(Phys.org) —A team of researchers with members from the University of Cambridge, Argonne National Laboratory and Stony Brook University have unlocked one of the secrets of lithium ion batteries. In their paper published in the journal Science, the team describes how they used X-ray and powder diffraction to better understand what occurs during the discharge phase of a lithium ion battery and what they found as a result. University of Southhampton chemists John Owen and Andrew Hector offer a Perspective piece on the work by the team in the same journal issue.
Lithium ion batteries have become wildly popular in recent years due to their use in hand-held personal electronic devices and in automobiles—the fast charge/discharge cycling rate make them ideal candidates for use in a wide variety of applications, yet, scientists still don't fully understand how they work. In this new effort, the researchers sought to find out what exactly happens during what most scientists believed was a phase change inside the battery.
Lithium ion phosphate (LiFePO4) is used in the positive electrode of a lithium ion battery—the conventional understanding is that during the discharge process LiFePO4 undergoes a phase change to FePO4. Now it appears that isn't exactly the case. X-ray diffraction has revealed that phase transformation is actually bypassed during battery cycling as a metastable solid solution comes to exist throughout the electrochemical process. This discovery appears to solve one of the most basic of mysterious surrounding lithium ion batteries—how they manage to have such high performance despite having a miscibility gap and a phase transformation. Such characteristics typically mean slow performance. Now it appears that the miscibility gap is bypassed and there isn't really any phase change after all. That explains how it is that lithium ion batteries are so fast and are reversible for thousands of charge/discharge cycles.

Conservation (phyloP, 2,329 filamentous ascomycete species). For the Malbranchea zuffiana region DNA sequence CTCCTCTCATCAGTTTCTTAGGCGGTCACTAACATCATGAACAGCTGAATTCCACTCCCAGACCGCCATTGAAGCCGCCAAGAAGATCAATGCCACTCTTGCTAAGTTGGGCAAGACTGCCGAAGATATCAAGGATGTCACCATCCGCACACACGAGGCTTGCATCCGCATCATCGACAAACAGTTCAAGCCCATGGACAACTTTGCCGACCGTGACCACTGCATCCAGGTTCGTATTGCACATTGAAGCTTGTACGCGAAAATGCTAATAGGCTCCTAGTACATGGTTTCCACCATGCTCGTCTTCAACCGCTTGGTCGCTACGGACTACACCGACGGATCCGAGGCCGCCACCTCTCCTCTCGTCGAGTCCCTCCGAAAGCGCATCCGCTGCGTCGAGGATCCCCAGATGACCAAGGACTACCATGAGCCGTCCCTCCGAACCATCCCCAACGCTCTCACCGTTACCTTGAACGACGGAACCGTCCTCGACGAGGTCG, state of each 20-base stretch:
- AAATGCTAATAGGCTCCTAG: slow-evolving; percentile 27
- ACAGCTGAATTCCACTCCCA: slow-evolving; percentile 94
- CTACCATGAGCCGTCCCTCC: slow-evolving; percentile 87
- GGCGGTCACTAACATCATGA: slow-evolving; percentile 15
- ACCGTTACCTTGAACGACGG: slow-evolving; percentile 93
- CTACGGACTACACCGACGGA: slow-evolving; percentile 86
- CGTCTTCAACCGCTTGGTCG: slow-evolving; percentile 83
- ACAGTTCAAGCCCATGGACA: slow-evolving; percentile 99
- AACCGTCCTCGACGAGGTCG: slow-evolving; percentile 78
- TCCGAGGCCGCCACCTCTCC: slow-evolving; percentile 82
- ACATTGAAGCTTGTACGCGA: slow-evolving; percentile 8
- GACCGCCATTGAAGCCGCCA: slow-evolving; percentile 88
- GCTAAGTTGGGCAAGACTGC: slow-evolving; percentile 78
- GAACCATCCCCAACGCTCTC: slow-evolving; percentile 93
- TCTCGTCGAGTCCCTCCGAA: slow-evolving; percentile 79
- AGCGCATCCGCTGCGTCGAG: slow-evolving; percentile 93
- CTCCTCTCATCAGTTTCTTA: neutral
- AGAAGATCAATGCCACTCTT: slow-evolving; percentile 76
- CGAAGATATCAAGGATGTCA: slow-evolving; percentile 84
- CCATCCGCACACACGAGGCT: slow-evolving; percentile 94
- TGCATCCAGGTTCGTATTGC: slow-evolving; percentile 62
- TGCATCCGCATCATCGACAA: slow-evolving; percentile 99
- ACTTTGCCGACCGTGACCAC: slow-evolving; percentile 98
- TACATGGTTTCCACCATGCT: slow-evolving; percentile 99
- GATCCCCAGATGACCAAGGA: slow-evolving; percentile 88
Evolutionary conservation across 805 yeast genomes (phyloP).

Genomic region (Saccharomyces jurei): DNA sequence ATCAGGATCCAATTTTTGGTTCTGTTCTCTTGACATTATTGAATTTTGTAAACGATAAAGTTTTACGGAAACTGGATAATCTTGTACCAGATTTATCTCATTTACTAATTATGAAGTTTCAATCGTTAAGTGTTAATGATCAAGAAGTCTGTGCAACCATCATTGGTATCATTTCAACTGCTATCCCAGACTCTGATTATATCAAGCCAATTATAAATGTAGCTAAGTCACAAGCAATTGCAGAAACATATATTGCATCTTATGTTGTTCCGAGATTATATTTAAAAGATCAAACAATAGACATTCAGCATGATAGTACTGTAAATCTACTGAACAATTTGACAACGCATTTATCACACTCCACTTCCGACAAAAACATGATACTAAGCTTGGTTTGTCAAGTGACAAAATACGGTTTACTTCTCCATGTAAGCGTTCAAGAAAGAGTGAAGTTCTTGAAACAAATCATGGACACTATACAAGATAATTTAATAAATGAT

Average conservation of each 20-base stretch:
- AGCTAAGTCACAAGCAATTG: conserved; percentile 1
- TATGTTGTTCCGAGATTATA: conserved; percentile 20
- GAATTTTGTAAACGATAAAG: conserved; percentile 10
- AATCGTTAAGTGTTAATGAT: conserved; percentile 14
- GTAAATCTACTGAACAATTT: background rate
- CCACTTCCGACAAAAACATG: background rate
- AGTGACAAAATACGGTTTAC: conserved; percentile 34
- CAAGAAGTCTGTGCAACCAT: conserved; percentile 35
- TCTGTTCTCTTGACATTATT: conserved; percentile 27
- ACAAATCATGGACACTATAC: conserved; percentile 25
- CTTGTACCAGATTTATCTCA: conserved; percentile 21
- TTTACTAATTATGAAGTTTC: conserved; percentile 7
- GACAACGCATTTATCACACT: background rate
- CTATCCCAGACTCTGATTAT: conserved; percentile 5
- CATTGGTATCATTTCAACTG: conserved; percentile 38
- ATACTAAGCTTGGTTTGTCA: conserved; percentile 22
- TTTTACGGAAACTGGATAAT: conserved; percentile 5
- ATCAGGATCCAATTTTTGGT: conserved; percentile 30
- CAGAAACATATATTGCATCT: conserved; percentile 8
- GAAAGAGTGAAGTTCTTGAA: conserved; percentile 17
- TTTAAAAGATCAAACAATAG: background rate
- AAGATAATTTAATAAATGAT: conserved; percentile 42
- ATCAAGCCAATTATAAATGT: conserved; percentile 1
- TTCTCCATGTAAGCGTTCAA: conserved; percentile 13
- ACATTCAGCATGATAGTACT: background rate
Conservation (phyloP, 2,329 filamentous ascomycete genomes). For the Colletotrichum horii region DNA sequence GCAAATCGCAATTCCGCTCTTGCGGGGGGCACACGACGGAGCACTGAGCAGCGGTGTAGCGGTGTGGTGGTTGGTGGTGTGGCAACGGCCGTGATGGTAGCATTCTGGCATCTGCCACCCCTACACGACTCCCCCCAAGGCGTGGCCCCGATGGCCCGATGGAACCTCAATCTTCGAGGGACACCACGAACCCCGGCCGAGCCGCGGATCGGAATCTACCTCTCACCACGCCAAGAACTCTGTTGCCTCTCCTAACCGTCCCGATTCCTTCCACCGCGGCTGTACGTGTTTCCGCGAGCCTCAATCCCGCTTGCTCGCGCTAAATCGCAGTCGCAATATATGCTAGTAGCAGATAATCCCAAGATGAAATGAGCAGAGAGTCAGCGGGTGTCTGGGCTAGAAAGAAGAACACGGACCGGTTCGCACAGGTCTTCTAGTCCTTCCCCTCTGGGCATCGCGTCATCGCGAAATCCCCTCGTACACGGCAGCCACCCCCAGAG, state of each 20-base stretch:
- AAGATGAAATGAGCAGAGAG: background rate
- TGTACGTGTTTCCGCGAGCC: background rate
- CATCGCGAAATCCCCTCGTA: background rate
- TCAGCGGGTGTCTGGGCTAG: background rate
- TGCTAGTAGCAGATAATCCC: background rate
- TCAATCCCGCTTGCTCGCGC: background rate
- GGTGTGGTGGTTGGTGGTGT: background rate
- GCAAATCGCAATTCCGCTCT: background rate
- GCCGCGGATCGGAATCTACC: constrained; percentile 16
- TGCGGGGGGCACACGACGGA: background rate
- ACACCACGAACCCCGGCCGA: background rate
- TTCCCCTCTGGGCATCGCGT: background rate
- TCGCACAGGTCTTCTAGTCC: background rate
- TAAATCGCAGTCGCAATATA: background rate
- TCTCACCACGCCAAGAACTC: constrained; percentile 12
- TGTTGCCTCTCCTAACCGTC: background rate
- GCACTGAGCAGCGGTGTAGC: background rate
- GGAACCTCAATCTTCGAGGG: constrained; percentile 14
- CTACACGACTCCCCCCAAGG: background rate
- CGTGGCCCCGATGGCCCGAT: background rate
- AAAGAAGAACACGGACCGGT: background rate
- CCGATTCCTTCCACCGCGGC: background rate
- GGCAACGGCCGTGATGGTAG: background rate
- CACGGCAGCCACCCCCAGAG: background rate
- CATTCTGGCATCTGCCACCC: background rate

Using X-ray and powder diffraction allowed the researchers to see how diffraction peaks changed during discharge—asymmetric peaks suggested the existence of a phase that existed between the two that were already known—a metastable phase that allows for fast discharging. Owen and Hector suggest the findings could lead the way to use of other materials with similar properties that might help to create batteries that have more or higher power and longer cycle life.
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More information: Capturing metastable structures during high-rate cycling of LiFePO4 nanoparticle electrodes, Science 27 June 2014: Vol. 344 no. 6191. DOI: 10.1126/science.1252817
The ability to achieve high cycling rates in a lithium-ion battery is limited by the Li transport within the electrolyte; the transport of Li ions and electrons within the electrodes; and, when a phase transformation is induced as a result of the Li compositional changes within an electrode, the nucleation and growth of the second phase. The absence of a phase transformation involving substantial structural rearrangements and large volume changes is generally considered to be key for achieving high rates. This assumption has been challenged by the discovery that some nanoparticulate electrode materials, most notably LiFePO4, can be cycled in a battery at very high rates, even though they cycle between two phases during battery operation. This apparent contradiction has been reconciled by the hypothesis that a nonequilibrium solid solution can be formed during reaction to bypass the nucleation step.
Perspective: Phase-transforming electrodes, www.sciencemag.org/content/344/6191/1451